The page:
Addressing the Elephant In the Room: 6 Strategies for Writing About the Hard Stuff - Ann Handley

Addressing the Elephant In the Room: 6 Strategies for Writing About the Hard Stuff - Ann Handley

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How do you write about Difficult Topics?

How do you message to an audience about the Hard Stuff? At a time everything is wildly in flux for everyone literally everywhere?

If there were an awards show for Top Issues that have challenged all of us in Marketing and Communications these past few pandemicked years… I’d nominate “How to Message Hard Stuff When We Haven’t the Foggiest Idea What to Say” to take home the Golden Globe.

There is no one right way to message the Hard Stuff.

But I liked an approach I saw last week.

It comes in the form of a 125-word intro to an email from Kristina Halvorson, CEO of Brain Traffic, in Minneapolis.

I’m going to share it with you. Then let’s together break down what we can learn and lift from it after the dinkus…

(A dinkus is that three-asterisk thing right below this line.)

First an important point: Kristina is writing about Confab, her agency’s in-person event this May. She’s detailing how they will safely hold an event when sweet Cheez-Its who knows what Covid will feel like doing with itself then?

(Will Omicron decide to spawn Son of Omicron? Will it decide to stay here permanently? Buy a house in a leafier suburb? Will it start to pay taxes? Who really knows?)

So don’t read “event” and “Covid.” Instead, look at this message more broadly.

We can sub in almost any topic for “industry event.” We can sub in almost any elephant in for “Covid.”

Use this as a template for any customer-facing communication that requires a deft touch and empathy around a shifting topic.*

*(My Microsoft Word wants to change this to “shitting topic.” Part of me wants to let it lol.)

Below is part of an email Confab sent with the subject line:

Can’t see the image above? See the version posted on LinkedIn.

The three points Kristina offers for consideration are:

1. Refund policy: Will you get your money back if things change after you register?

3. A CTA to register, because Confab’s still gotta sell tickets

Here are 6 reasons I like her email as a model.

1. The subject line delivers on the promise.

“A personal note from Kristina” reads like it actually is from Kristina. She told me she wrote it at her kitchen table. You can tell.

So often we get emails from execs that claim to be “personal” but don’t read that way.

???? I call these kind of messages Hot Dog Messaging: Extruded through so many Messaging Machines that you can’t tell what it was originally made of. (Snouts? Intestines? Who knows?)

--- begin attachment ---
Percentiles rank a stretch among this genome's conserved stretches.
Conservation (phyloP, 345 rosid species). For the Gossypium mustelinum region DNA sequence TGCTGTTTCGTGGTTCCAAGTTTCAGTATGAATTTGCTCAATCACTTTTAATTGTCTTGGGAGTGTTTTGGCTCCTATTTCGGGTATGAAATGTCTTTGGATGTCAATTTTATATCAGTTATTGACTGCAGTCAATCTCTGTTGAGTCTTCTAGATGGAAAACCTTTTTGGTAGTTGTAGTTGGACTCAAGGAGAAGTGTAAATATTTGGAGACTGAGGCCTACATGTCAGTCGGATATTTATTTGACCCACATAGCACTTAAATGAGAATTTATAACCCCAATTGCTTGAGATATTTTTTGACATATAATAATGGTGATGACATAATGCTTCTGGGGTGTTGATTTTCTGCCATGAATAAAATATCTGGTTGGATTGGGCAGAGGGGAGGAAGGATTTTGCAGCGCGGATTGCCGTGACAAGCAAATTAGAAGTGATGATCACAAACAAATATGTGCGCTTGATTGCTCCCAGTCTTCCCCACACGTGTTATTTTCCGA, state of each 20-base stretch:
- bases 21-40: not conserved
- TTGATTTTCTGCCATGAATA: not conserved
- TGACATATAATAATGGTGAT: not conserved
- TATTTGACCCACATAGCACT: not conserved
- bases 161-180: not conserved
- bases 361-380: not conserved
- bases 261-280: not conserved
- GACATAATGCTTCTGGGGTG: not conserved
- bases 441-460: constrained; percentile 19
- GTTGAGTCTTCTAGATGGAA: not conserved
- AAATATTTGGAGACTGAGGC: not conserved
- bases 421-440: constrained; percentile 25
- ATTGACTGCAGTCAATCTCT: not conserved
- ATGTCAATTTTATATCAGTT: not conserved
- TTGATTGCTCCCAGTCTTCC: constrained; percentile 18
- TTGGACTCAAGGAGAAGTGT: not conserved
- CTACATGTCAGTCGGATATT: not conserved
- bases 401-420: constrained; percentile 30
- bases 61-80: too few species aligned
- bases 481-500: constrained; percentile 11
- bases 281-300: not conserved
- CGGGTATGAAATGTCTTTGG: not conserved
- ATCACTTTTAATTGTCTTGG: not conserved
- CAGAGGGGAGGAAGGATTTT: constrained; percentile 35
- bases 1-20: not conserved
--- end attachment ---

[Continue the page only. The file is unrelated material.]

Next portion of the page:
2. Does not ignore our collective reality. Look at this empathic, human, exhausted language:

“I can’t not talk about it.”

“No matter how we try to spin it…”

Maybe you can relate to this: You look at the sales/marketing communications teed up and a tiny bit of ourselves feels the disconnect between what’s going on in the world and what our marketing messaging says…?

Haven’t we all been inside Kristina’s Midwestern winter boots when she says, “I looked at everything ready to go out. And… ick.”

I’m paraphrasing. But that’s the vibe.

3. Even serious messages don’t have to feel like they’re written by a minister delivering a graveside eulogy.

I love Kristina’s playful image of the “Omicron-sized elephant in the room.”

4. No candy-coating. The best way to talk about Hard Things Policies is to be direct. Straight-talk clarity.

“If you can’t make it you will get a refund.” “Proof of vax or negative test. No exceptions.” “We will comply with government health guidelines.”

Simply stated. There you go. It is what it is.

5. Your own point of view. Conversations about vaccines and gatherings are difficult. But Confab wraps the requirements for attending the event as “for your consideration.”

You have a choice. Confab’s organizers have made theirs. Ball’s in your court.

6. Clear Call to Action. This email is, of course, a sales and marketing message with a clear CTA of “register now because…”

The CTA works only because it comes after the other stuff.

Context is everything. How differently would the message have played if Kristina had simply said, “Prices are going up! Can’t wait to see you in May!”

Your CTA should come after all your reader’s unasked questions have been answered.

I’m bolding that because it’s important. ^^

Kristina is a good friend. I’ve attended and spoken at Confab—an event for content strategists—3 times in the past 10 years. I’m not speaking this year, but if that’s your industry, these are your people!

But none of that really matters. The point is: It’s a great example of messaging and leadership—and trying to light the way forward through an Omi-murky stressful time.

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